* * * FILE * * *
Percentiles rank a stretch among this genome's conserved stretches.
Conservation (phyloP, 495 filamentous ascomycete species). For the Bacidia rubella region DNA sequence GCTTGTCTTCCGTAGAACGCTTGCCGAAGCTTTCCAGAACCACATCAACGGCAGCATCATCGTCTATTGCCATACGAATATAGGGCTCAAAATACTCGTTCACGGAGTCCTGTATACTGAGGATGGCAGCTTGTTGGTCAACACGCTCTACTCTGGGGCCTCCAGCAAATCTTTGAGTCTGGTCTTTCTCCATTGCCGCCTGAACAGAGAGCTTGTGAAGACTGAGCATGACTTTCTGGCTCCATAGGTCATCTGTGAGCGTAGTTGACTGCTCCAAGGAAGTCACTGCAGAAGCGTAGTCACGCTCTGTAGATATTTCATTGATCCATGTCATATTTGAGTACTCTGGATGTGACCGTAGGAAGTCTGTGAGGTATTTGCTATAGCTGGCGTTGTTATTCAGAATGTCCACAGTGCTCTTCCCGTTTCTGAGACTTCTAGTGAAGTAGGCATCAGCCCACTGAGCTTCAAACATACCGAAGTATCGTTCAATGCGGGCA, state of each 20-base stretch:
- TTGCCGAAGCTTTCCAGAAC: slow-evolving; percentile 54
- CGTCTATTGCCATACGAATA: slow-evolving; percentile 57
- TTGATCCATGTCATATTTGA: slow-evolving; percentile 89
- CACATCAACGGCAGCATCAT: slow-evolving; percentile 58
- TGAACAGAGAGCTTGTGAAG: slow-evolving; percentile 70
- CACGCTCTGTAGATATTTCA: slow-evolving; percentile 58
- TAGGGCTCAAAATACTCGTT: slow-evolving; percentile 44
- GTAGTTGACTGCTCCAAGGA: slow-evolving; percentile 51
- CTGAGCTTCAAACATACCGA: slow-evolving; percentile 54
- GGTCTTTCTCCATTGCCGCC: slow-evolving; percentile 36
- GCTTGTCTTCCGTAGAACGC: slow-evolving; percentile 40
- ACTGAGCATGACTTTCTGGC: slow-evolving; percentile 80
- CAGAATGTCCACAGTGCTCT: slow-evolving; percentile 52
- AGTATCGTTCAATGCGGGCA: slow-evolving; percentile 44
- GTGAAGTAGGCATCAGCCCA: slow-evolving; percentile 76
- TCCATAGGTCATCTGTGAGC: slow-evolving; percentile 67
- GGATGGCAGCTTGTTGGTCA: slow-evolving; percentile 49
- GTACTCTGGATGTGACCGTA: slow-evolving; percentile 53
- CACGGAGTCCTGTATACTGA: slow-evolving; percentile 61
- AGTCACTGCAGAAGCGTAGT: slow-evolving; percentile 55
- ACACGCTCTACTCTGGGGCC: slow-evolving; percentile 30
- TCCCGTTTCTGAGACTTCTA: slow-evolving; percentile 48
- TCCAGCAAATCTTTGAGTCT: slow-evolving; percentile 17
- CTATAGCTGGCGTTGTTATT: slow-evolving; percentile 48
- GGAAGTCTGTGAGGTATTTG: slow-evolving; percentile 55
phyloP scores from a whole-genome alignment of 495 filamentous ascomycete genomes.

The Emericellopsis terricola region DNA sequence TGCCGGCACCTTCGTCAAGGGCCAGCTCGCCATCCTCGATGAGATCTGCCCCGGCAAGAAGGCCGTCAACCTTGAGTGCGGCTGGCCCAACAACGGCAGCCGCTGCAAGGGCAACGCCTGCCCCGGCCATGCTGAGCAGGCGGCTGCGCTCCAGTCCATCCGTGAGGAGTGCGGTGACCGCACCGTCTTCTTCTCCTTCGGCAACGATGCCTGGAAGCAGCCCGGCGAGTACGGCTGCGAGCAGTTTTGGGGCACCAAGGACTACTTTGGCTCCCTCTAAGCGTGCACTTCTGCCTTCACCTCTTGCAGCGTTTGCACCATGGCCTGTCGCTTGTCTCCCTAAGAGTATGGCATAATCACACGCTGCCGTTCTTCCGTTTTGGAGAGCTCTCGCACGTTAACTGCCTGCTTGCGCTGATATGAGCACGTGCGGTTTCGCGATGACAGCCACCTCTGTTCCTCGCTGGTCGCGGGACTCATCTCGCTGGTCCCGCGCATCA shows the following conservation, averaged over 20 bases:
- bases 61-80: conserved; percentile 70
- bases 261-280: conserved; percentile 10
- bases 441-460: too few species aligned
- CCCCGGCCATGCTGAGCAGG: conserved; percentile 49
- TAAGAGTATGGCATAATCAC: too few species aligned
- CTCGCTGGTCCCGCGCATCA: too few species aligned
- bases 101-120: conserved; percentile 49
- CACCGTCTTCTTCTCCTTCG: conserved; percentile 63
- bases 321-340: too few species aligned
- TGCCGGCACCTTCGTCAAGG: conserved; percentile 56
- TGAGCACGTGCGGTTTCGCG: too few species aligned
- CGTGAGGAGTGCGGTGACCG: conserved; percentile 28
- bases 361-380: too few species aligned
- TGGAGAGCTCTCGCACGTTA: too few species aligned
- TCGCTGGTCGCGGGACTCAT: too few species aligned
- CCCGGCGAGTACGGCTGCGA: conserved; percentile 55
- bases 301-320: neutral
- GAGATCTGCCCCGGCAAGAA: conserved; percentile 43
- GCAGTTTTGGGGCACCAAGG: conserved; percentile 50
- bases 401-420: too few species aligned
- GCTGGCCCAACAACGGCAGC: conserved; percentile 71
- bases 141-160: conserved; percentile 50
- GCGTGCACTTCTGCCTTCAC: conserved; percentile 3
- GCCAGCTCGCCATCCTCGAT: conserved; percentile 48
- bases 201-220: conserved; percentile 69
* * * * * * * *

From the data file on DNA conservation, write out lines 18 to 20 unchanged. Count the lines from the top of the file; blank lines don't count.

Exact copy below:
- TCCATAGGTCATCTGTGAGC: slow-evolving; percentile 67
- GGATGGCAGCTTGTTGGTCA: slow-evolving; percentile 49
- GTACTCTGGATGTGACCGTA: slow-evolving; percentile 53